i workout regularly and i eat healthy, so why isn't the scale moving?
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I am about 40lbs overweight and I've been going to the gym faithfully everyday. I do 1 hour of cardio every other day in between I do 30 min. cardio and 30 min. doing, squats, crunches, and weights. I eat healthy but i'm not a big fan of breakfast. My problem is I still have not seen any results on the scale. Am I expecting to much to soon or am I doing something wrong? ARG!

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How long have you been on this routine? Keep in mind the scale can lie. The important thing is to change your body composition. You may be adding some muscle which is denser and weighs more than fat causing you to lose inches but you may not notice much difference on the scale. Personally I rarely weigh myself and go more by how I feel and how my clothes are fitting. You talk a little about your diet and say you're not a big fan of breakfast. Try to get something for breakfast to get that metabolism cranking. I know it's kind of a cop out to say consult a personal trainer but have you talked to a trainer at your club?

Mike Kaliban 1.1k
4 years ago
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eating 6 smaller meals a day is super important and you should never skip breakfast.
After I started doing this, my energy level increased and I started to lean up.
you can build a daily diet plan with the tracker device under the nutrition button.
make sure to get more protien, smarter carbs and smaller portions.
watch out for the snacking. that used to kill my workout efforts.
I'm just learning this but it makes a huge difference.
I feel and look different in under 2 weeks. I wish I would have done this sooner.
I also booked a session with a trainer at my club. He was really helpful.
Don't give up-- get better!

Dbond 504
4 years ago
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This is from an article I wrote a long time ago, and it explains some of the physiology at work when someone starts an exercise program. There are several reasons why the scale doesn't move much...at least initially. The message here is to keep at it, and definitely monitor the intake side of the equation.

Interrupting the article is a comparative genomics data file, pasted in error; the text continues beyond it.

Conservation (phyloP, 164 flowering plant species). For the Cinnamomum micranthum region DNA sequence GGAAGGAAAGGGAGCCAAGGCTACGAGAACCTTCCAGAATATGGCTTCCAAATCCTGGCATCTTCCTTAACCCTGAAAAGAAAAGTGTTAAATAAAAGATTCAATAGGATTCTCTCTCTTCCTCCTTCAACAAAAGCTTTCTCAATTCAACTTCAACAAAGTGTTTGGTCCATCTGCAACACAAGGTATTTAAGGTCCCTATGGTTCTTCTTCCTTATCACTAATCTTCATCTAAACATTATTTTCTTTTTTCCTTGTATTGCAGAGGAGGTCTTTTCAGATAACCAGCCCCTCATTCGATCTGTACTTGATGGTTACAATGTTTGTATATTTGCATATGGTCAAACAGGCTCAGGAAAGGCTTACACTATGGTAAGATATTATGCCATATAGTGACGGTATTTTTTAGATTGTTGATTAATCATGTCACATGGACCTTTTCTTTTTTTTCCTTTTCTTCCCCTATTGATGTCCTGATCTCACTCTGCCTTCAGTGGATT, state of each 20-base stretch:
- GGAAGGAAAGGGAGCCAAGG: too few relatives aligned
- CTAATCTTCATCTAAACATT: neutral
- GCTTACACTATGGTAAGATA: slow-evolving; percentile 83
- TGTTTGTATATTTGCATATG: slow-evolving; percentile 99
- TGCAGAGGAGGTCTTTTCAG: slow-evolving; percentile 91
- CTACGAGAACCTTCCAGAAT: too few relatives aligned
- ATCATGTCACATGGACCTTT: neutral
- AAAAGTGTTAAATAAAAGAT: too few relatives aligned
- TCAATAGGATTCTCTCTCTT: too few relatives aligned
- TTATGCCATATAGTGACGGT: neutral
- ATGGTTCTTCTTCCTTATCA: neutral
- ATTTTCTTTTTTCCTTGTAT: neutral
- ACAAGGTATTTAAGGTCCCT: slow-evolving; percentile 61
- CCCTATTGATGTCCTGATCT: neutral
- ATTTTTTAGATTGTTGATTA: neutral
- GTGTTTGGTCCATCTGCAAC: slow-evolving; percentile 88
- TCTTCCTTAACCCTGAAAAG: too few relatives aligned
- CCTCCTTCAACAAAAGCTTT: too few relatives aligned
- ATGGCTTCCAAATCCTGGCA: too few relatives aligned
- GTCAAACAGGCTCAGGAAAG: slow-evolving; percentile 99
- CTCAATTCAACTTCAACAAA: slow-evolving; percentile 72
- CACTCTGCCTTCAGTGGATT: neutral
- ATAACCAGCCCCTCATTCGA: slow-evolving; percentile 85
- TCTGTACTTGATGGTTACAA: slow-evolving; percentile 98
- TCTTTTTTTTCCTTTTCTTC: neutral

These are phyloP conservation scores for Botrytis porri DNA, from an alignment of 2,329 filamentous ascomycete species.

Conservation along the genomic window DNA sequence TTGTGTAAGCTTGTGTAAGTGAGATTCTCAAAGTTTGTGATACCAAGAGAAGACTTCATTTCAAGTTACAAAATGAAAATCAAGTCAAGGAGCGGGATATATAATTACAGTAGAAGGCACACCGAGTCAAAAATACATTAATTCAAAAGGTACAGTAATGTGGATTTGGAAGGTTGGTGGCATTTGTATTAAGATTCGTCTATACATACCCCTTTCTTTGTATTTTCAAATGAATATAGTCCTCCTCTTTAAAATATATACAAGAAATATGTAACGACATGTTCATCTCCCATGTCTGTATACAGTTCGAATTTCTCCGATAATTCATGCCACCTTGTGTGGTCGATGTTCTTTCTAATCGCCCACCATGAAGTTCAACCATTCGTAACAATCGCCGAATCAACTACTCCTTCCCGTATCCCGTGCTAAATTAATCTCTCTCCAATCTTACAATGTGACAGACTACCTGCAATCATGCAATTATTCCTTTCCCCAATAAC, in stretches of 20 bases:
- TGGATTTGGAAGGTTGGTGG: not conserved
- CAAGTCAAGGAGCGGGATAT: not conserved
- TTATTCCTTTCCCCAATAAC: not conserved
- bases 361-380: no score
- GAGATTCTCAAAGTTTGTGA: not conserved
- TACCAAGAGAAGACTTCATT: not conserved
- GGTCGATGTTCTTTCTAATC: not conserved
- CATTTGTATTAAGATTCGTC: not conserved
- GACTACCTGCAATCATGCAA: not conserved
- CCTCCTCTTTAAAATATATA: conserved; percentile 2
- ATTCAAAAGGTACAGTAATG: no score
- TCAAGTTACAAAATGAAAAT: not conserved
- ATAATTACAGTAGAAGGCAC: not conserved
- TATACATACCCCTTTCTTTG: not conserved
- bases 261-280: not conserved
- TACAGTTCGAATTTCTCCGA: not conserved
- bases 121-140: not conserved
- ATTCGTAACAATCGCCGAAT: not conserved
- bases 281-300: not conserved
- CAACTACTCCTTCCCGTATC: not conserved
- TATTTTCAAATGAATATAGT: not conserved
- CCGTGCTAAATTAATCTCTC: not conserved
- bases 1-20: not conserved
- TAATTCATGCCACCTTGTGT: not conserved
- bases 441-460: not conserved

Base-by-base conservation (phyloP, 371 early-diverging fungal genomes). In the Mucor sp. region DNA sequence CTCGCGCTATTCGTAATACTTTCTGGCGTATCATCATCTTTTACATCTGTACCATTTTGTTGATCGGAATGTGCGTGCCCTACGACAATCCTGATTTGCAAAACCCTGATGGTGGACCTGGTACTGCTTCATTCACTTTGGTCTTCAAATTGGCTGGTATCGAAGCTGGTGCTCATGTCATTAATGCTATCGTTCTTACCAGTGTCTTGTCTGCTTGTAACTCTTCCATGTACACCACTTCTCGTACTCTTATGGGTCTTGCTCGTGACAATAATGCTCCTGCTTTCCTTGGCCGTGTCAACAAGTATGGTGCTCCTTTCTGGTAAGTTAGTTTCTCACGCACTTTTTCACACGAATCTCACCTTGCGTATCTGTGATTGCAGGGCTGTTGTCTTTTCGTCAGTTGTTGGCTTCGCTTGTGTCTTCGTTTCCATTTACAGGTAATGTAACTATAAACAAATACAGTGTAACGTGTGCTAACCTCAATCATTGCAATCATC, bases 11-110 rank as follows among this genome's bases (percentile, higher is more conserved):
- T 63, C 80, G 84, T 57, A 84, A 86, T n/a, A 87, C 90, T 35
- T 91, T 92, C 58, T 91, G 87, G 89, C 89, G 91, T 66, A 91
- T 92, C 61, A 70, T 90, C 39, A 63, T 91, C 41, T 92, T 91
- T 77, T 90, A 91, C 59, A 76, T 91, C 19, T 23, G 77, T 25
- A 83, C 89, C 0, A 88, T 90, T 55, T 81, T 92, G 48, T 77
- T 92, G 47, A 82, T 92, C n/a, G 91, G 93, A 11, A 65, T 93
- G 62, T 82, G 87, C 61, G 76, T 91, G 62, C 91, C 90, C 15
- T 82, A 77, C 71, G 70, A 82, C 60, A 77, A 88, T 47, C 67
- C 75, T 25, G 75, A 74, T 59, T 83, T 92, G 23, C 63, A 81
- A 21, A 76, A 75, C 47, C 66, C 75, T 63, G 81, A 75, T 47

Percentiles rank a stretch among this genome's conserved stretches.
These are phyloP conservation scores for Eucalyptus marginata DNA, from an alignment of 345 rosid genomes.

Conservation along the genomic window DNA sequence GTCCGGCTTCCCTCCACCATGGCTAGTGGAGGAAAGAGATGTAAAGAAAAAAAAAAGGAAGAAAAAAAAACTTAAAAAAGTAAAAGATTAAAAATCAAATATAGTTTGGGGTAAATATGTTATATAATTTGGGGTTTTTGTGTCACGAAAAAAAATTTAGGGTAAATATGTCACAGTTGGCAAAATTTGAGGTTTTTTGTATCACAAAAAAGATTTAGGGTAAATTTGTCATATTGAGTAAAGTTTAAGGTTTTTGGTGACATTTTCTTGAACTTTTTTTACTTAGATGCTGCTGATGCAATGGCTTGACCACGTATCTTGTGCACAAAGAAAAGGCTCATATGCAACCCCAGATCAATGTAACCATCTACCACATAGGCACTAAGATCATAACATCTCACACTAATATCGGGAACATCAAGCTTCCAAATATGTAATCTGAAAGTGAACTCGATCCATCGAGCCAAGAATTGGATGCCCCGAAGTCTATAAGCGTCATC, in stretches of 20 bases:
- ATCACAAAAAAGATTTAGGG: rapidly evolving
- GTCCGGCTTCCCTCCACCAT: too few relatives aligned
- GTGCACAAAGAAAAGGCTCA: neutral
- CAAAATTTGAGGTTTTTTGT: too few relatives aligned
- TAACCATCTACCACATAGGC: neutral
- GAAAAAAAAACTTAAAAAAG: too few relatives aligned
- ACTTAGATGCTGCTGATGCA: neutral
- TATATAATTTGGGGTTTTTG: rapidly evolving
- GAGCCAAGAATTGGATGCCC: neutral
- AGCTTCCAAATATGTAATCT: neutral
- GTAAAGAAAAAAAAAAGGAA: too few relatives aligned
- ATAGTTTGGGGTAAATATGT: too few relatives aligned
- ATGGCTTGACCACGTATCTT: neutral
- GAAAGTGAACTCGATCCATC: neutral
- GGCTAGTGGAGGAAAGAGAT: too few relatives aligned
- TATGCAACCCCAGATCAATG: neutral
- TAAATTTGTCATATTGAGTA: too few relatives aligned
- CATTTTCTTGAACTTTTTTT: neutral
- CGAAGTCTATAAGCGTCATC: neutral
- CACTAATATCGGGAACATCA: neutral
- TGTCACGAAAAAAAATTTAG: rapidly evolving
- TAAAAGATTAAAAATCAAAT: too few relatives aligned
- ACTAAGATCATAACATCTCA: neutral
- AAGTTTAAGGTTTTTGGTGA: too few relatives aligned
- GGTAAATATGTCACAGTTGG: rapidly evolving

When a sedentary or somewhat inactive individual starts an exercise program, several changes occur in the body to respond to this new exercise stimulus. The sum of these changes can add a bit to the scale, despite your hopes for the exact opposite. First of all, the muscles can increase in size, and the added protein in the muscle actually stores additional water. The body will also start to store more sugar in the muscles, and again, water storage plays a role here as well. Several enzymes that process oxygen will also increase in quantity within the muscle cells. And if this isn’t enough, your connective tissues will toughen and thicken, and your total blood volume can increase by up to one pound within a week. All of this better prepares your body for more frequent exercise bouts, and helps to improve your workout efficiency. At this point, you’re probably wondering what can be done to mitigate these effects? The answer is not much. The key is to be consistent with your workouts, and avoid the scale if you’re likely to get discouraged by what you see. It’s important to remember that this is simply your body adapting to exercise. Believe me, your weight will trend down in the long run as you continue your program. Don’t forget the old adage—good things come to those who wait!!

Thanks,

Brian

Brian Zehetner 36k
4 years ago

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tashgodin member since May '10

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MemberAuburn, MA
6/4/2010 at 12:32 PM
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